1. No comics magazine shall use the word horror or terror in its title.
2. All scenes of horror, excessive bloodshed, gory or gruesome crimes, depravity, lust, sadism, masochism shall not be permitted.
3. All lurid, unsavory, gruesome illustrations shall be eliminated.
4. Inclusion of stories dealing with evil shall be used or shall be published only where the intent is to illustrate a moral issue and in no case shall evil be presented alluringly nor as to injure the sensibilities of the reader.
5. Scenes dealing with, or instruments associated with walking dead, torture, vampires and vampirism, ghouls, cannibalism and werewolfism are prohibited.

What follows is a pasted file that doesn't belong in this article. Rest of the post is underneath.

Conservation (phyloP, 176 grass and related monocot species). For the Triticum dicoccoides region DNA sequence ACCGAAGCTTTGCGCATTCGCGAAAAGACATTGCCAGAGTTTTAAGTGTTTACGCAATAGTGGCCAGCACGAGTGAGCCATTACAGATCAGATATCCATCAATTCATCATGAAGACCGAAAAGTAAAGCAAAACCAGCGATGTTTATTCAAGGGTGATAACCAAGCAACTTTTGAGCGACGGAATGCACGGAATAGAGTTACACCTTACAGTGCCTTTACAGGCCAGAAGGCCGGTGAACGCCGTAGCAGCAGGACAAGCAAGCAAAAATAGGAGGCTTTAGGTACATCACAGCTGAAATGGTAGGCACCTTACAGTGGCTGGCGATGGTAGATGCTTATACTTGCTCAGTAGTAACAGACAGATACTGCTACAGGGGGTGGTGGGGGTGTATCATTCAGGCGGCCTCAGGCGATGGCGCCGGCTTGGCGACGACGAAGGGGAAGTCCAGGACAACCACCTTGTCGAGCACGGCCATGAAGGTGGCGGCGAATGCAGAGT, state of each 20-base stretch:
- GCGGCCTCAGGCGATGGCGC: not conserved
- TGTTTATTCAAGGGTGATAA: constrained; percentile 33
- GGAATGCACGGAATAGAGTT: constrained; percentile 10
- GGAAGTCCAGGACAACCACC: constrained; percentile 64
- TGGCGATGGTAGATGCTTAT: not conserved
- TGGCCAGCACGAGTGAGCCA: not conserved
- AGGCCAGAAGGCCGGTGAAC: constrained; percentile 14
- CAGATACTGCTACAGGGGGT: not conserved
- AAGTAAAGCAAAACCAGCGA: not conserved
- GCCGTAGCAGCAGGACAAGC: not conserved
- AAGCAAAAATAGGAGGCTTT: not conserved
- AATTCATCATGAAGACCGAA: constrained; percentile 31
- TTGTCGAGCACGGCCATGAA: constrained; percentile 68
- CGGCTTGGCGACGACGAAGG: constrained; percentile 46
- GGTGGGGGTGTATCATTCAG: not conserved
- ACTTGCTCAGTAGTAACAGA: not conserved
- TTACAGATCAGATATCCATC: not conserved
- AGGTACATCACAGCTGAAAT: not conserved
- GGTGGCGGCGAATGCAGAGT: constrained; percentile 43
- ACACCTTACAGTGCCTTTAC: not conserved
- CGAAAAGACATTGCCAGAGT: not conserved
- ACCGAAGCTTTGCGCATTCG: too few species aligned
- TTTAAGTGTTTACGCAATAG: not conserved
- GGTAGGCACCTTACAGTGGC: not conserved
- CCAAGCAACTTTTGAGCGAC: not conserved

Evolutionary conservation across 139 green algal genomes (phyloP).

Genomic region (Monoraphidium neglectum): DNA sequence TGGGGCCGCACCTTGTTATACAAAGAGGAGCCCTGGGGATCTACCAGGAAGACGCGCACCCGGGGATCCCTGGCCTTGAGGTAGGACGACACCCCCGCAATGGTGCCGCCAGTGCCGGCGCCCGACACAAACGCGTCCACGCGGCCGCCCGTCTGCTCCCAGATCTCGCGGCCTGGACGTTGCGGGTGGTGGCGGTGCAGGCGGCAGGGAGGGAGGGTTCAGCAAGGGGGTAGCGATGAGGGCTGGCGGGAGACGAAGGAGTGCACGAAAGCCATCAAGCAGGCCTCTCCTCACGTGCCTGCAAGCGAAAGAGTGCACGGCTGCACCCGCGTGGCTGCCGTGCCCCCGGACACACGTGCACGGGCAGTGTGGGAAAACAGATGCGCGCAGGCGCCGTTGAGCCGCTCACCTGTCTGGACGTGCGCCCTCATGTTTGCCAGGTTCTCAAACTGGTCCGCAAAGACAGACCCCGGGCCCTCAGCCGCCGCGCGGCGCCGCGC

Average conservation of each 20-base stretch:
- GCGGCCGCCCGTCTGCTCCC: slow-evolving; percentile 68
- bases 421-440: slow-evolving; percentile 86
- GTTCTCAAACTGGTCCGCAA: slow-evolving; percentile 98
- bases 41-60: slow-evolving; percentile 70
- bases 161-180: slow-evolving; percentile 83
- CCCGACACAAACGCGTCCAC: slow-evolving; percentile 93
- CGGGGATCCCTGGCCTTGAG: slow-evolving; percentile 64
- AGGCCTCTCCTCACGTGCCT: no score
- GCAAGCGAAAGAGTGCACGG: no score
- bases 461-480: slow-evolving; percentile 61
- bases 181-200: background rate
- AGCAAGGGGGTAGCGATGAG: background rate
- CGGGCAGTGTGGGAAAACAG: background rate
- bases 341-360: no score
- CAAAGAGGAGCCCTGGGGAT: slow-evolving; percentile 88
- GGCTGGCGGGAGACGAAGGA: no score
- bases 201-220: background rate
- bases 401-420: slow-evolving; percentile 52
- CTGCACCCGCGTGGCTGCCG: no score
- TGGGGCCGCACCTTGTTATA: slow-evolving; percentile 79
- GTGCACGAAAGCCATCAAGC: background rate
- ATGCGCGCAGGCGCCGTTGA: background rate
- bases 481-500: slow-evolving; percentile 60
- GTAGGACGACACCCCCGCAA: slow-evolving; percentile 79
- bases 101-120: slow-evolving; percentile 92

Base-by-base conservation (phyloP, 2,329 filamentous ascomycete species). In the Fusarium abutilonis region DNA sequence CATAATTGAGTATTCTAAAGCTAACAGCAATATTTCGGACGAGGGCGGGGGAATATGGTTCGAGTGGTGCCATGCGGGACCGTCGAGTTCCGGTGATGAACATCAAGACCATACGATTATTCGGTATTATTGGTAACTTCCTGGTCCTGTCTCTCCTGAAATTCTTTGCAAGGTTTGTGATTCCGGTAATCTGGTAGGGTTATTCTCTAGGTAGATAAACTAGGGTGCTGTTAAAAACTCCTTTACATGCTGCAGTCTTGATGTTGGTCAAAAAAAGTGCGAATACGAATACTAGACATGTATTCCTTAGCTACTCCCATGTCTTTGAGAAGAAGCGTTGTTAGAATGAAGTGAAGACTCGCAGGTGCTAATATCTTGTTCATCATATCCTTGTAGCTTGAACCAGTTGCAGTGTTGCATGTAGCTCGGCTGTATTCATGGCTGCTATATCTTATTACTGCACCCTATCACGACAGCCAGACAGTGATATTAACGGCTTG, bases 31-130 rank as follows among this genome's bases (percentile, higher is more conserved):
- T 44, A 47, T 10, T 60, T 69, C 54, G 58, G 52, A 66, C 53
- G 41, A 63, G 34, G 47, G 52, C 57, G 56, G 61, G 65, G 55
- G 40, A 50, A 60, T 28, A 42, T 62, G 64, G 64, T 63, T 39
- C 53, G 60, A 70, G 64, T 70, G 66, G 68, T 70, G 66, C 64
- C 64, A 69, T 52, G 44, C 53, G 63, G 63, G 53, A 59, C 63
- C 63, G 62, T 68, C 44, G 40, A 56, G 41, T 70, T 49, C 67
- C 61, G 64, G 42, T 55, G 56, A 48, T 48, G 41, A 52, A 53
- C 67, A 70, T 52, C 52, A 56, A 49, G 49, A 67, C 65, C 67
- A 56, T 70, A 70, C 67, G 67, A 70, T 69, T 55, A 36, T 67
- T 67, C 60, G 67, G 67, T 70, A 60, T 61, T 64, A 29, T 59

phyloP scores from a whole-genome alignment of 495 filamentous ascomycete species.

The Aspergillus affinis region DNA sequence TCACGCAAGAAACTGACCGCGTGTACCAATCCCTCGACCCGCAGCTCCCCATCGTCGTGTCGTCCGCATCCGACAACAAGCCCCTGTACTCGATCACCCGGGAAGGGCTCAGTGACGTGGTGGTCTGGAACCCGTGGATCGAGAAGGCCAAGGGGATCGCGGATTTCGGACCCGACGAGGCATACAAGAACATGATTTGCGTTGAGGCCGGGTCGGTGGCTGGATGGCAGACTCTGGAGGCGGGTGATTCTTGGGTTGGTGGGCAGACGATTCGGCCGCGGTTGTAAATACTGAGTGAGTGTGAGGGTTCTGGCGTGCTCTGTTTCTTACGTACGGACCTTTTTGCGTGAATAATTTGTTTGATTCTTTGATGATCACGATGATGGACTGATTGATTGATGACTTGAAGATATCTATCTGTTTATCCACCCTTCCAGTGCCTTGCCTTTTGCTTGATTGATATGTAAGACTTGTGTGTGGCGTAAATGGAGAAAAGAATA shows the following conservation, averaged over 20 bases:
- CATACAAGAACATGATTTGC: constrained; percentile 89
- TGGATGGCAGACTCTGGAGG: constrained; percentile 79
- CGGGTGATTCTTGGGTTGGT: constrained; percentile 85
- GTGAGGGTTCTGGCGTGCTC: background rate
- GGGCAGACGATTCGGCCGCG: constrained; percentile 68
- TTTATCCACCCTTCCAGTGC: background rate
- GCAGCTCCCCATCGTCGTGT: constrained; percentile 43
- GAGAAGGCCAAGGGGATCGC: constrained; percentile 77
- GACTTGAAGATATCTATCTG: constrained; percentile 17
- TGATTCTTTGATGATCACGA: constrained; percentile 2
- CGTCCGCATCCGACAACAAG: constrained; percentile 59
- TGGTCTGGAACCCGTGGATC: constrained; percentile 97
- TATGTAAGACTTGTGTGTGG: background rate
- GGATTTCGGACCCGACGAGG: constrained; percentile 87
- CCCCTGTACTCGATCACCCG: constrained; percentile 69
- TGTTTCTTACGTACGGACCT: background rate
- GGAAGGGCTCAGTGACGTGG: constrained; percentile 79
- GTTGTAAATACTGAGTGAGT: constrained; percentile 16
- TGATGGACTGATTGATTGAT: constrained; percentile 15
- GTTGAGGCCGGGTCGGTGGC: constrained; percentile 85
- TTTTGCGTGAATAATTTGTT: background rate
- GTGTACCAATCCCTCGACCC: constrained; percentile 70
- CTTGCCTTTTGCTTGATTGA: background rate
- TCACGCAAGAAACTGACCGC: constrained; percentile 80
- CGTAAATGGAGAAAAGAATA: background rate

That pretty much does it for the more interesting forms of horror, and as a result, the "horror" comics of the Silver Age were pretty tame fare, mostly featuring monsters like Frankenstein. By the end of the 1960s the cracks in the CCA wall were becoming obvious, and in the 1970s horror with vampires and all returned with a vengeance.
So here's a little quiz about some of the moderately horrific comics of the Silver Age:
1. In Detective #336, Batman was bewitched:
Who was the witch, and who was the real mastermind behind her?
2. Although vampires were prohibited, the CCA allowed two stories featuring a villain who stole the life force from people, battling (and battering) Superman. What was the name of this villain?
3. Who was the original Green Goblin?
4. What was the name of Marvel/Atlas' late 1950s ripoff of Casper, the Friendly Ghost?
5. Although werewolves were banned as noted above, one key DC character turned into a wolf in a mid-1960s comic. Name him.